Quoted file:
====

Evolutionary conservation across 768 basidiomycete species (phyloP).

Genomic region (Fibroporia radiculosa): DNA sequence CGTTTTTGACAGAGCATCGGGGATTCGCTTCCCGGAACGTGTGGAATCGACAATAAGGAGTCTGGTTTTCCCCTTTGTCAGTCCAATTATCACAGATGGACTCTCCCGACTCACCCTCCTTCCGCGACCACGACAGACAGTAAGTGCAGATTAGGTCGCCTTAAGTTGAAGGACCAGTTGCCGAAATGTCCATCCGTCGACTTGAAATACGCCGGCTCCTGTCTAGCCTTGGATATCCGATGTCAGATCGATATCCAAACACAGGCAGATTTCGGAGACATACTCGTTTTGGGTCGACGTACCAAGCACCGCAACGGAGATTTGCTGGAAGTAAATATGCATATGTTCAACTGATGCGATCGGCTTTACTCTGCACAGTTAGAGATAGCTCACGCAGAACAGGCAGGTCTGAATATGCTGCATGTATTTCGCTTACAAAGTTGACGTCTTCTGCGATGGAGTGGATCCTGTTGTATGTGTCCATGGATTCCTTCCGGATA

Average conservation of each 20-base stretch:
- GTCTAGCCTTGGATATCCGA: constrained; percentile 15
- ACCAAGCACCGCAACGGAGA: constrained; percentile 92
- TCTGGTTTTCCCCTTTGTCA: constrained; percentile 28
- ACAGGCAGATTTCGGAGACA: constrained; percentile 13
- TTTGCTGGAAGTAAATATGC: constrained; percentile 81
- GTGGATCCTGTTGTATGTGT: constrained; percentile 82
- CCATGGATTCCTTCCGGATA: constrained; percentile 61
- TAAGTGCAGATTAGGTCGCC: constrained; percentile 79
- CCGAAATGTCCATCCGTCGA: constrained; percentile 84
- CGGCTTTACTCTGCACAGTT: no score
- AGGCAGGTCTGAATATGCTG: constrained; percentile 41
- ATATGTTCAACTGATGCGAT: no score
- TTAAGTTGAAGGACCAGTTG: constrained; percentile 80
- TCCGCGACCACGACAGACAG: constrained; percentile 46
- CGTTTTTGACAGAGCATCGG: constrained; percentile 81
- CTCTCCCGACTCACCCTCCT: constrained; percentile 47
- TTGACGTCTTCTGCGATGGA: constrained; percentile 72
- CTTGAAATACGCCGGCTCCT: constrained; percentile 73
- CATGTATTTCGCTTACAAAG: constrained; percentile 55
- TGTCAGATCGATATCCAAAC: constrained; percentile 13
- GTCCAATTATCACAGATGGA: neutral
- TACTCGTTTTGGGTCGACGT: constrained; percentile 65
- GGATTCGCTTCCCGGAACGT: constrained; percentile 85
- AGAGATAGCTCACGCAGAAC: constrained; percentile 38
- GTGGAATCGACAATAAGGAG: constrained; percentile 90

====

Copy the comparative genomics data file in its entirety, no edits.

Evolutionary conservation across 768 basidiomycete species (phyloP).

Genomic region (Fibroporia radiculosa): DNA sequence CGTTTTTGACAGAGCATCGGGGATTCGCTTCCCGGAACGTGTGGAATCGACAATAAGGAGTCTGGTTTTCCCCTTTGTCAGTCCAATTATCACAGATGGACTCTCCCGACTCACCCTCCTTCCGCGACCACGACAGACAGTAAGTGCAGATTAGGTCGCCTTAAGTTGAAGGACCAGTTGCCGAAATGTCCATCCGTCGACTTGAAATACGCCGGCTCCTGTCTAGCCTTGGATATCCGATGTCAGATCGATATCCAAACACAGGCAGATTTCGGAGACATACTCGTTTTGGGTCGACGTACCAAGCACCGCAACGGAGATTTGCTGGAAGTAAATATGCATATGTTCAACTGATGCGATCGGCTTTACTCTGCACAGTTAGAGATAGCTCACGCAGAACAGGCAGGTCTGAATATGCTGCATGTATTTCGCTTACAAAGTTGACGTCTTCTGCGATGGAGTGGATCCTGTTGTATGTGTCCATGGATTCCTTCCGGATA

Average conservation of each 20-base stretch:
- GTCTAGCCTTGGATATCCGA: constrained; percentile 15
- ACCAAGCACCGCAACGGAGA: constrained; percentile 92
- TCTGGTTTTCCCCTTTGTCA: constrained; percentile 28
- ACAGGCAGATTTCGGAGACA: constrained; percentile 13
- TTTGCTGGAAGTAAATATGC: constrained; percentile 81
- GTGGATCCTGTTGTATGTGT: constrained; percentile 82
- CCATGGATTCCTTCCGGATA: constrained; percentile 61
- TAAGTGCAGATTAGGTCGCC: constrained; percentile 79
- CCGAAATGTCCATCCGTCGA: constrained; percentile 84
- CGGCTTTACTCTGCACAGTT: no score
- AGGCAGGTCTGAATATGCTG: constrained; percentile 41
- ATATGTTCAACTGATGCGAT: no score
- TTAAGTTGAAGGACCAGTTG: constrained; percentile 80
- TCCGCGACCACGACAGACAG: constrained; percentile 46
- CGTTTTTGACAGAGCATCGG: constrained; percentile 81
- CTCTCCCGACTCACCCTCCT: constrained; percentile 47
- TTGACGTCTTCTGCGATGGA: constrained; percentile 72
- CTTGAAATACGCCGGCTCCT: constrained; percentile 73
- CATGTATTTCGCTTACAAAG: constrained; percentile 55
- TGTCAGATCGATATCCAAAC: constrained; percentile 13
- GTCCAATTATCACAGATGGA: neutral
- TACTCGTTTTGGGTCGACGT: constrained; percentile 65
- GGATTCGCTTCCCGGAACGT: constrained; percentile 85
- AGAGATAGCTCACGCAGAAC: constrained; percentile 38
- GTGGAATCGACAATAAGGAG: constrained; percentile 90